Robbie Wagner: [16:28]Nice. Tell me a little bit about how it works. I think I touched on this with Chris, and I don't remember the answer honestly, but like the .EmberCLI file is TypeScript project flagged now or something like that. What does that do? Like, do we not have to install Ember CLI TypeScript anymore, if that's on or what is that for?

James C. Davis:[16:53]Well, yes, that actually leads to an interesting one of the trickiest things, and this is one of some of my first contributions were the blueprints. So generating be able to generate components and helpers and things like that. Because if we want them in TypeScript, then we have to create blueprints to create them in TypeScript rather than JavaScript so that they have all the type annotations we need, which meant for a long time we're basically duplicating all of Ember's blueprints, and they originally were part of Ember CLI TypeScript. We had all these blueprints, so every blueprint that's in Ember, we have a TypeScript version. We eventually broke those out into a separate package so that we could maintain that separately. They're very difficult to maintain because you have to maintain them for all sorts of different versions of components and things that they're complex. At some point we said, okay, this is insanity. We shouldn't try to do this. They really need to be pushed back into Ember itself. And one of the cool things about the way TypeScript is done now with Babel is we can write stuff in TypeScript and we can use Babel to just basically strip out all of the type annotations and just produce JavaScript. And so that's basically what we've done and are kind of still working toward a little bit in Ember. So that the blueprints that are actually in the Ember repo are all written in TypeScript. And if you don't want TypeScript, which is the default, that's the thing. A lot of people kind of freak out and they're like, oh, no, official TypeScript support. Does that mean we have to use TypeScript? No, you're not going to have to use TypeScript. We're not going to force that on anyone. Ever.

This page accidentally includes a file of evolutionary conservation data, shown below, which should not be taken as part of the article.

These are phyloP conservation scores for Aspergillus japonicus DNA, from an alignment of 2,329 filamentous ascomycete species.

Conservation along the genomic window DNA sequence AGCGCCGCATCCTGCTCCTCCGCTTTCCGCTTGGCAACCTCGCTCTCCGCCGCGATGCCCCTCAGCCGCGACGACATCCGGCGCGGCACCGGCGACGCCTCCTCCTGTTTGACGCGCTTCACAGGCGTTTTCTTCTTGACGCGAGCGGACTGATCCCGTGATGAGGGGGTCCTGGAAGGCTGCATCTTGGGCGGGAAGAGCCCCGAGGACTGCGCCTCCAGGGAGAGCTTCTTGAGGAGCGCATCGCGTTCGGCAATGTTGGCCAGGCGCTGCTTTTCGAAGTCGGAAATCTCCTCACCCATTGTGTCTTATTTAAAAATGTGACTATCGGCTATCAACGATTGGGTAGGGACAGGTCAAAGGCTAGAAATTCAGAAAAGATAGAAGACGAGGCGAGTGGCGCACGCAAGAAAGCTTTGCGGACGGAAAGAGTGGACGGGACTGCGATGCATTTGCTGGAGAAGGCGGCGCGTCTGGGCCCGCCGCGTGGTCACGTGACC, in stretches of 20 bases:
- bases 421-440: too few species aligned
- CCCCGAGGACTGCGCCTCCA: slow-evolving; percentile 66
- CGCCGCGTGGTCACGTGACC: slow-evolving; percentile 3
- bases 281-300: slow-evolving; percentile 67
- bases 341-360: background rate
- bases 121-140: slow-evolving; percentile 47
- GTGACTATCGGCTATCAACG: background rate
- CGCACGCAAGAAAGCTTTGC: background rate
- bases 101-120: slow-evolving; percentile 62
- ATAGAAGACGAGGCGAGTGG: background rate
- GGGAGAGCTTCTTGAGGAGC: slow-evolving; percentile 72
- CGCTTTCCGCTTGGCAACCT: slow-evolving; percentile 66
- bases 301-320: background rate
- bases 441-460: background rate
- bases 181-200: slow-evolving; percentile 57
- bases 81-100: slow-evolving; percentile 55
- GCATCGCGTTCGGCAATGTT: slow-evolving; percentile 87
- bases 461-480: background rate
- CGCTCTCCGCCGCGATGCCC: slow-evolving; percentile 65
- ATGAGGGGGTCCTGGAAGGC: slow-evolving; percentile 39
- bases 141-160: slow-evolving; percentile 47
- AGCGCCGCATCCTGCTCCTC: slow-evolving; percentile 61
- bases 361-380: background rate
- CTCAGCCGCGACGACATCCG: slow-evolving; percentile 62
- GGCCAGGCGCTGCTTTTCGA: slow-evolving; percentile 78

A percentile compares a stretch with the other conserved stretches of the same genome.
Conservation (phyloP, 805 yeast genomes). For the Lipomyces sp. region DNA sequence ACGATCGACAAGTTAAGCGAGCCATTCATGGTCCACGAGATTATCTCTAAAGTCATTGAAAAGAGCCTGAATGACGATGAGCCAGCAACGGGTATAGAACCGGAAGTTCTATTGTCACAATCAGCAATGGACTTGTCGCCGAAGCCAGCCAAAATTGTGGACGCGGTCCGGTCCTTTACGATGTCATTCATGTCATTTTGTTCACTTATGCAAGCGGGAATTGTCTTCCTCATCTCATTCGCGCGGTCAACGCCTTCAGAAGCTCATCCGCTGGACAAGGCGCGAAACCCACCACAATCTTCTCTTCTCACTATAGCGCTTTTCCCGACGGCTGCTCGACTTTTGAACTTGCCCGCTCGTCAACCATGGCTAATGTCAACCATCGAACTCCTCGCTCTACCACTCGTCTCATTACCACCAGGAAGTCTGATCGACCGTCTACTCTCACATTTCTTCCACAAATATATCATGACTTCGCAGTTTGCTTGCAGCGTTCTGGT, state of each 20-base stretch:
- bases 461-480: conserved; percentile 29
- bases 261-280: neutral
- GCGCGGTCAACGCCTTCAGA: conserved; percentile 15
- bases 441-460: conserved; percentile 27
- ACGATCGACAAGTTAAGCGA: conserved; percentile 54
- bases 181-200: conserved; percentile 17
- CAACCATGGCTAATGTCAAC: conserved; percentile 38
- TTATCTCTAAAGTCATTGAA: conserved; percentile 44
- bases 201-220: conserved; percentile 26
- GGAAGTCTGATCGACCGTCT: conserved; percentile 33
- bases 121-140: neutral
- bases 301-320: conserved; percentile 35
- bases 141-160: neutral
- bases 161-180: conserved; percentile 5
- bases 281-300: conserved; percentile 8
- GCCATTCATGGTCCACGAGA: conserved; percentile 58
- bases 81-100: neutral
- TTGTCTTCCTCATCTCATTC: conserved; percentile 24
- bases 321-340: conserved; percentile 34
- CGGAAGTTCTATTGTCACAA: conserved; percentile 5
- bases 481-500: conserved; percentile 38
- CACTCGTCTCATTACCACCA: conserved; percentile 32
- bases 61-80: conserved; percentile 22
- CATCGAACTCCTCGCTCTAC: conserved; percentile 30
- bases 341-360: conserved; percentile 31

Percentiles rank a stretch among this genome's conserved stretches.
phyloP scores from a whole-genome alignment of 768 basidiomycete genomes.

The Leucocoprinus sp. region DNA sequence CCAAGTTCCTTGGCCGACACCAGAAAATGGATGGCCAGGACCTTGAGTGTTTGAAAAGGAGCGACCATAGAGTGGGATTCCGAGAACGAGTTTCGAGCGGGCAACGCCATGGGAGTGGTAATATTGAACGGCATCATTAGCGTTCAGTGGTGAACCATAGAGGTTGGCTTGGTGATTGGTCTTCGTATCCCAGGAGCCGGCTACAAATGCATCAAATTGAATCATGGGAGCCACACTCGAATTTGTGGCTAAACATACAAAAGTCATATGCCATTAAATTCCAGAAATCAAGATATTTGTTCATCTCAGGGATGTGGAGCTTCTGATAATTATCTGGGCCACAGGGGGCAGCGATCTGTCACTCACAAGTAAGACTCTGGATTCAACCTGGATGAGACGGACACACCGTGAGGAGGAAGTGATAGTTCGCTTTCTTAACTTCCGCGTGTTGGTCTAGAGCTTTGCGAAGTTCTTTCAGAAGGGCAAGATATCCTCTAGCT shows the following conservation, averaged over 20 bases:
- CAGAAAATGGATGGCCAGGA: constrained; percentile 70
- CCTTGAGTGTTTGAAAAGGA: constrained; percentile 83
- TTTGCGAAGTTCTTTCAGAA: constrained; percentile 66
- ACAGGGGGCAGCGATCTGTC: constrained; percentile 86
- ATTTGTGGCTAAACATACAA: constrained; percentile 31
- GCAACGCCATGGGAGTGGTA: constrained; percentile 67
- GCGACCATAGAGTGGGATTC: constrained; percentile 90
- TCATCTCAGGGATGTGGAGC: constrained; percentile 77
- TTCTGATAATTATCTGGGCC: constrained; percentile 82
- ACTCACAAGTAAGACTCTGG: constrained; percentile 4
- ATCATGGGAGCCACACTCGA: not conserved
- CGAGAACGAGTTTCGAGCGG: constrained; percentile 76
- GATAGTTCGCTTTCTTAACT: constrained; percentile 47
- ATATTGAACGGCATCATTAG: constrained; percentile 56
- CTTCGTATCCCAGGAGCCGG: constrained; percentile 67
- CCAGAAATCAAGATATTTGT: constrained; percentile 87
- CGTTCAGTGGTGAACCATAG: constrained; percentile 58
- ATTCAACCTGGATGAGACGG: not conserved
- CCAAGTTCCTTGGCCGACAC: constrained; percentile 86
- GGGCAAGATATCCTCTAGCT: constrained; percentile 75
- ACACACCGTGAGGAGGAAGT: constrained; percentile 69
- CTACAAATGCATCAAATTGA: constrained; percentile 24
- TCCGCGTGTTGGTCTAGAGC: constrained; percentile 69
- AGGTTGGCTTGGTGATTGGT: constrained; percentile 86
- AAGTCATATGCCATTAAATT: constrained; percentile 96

Robbie Wagner: [18:41]They say that now.

James C. Davis:[18:42]Yeah. Well, it's interesting. I was listening to Chris's podcast earlier, and he made a good point about type script basically being essential but not necessary. It's kind of the way I took it. Yeah, we're not going to force it. I think the Ember core framework team is pretty committed to that as well. So anyway, so we have the blueprints written in TypeScript to produce TypeScript, and then we'll pass them through Babel to script out the types and you just get JavaScript. So that new flag basically is like oh, I don't want you just rip out the types, I actually want the TypeScript version.

Robbie Wagner: [19:17]Got you.

James C. Davis:[19:18]So the interesting thing is then we have those in Ember and we are actually working towards killing Ember CLI type script. So this thing that we've had for a long time, we actually ultimately don't need and I'll actually be opening RFC hopefully later this month for that. So basically, at this point the only useful thing that you really need inside Ember CLI type script is its blueprint, which is different from the blueprints to generate components and Ember things. It actually is a blueprint that sets up the TS config and file pass. And it basically sets up TypeScript for you. But you don't need it to do TypeScript. You can just run the TypeScript compiler on its own. It currently has things that can hook it into the build so that when there's a type error your Ember build stops and refuses to build. But that stuff is actually not that important to most people. In fact, some people hate it.

Robbie Wagner: [20:22]Yeah, I turn that off.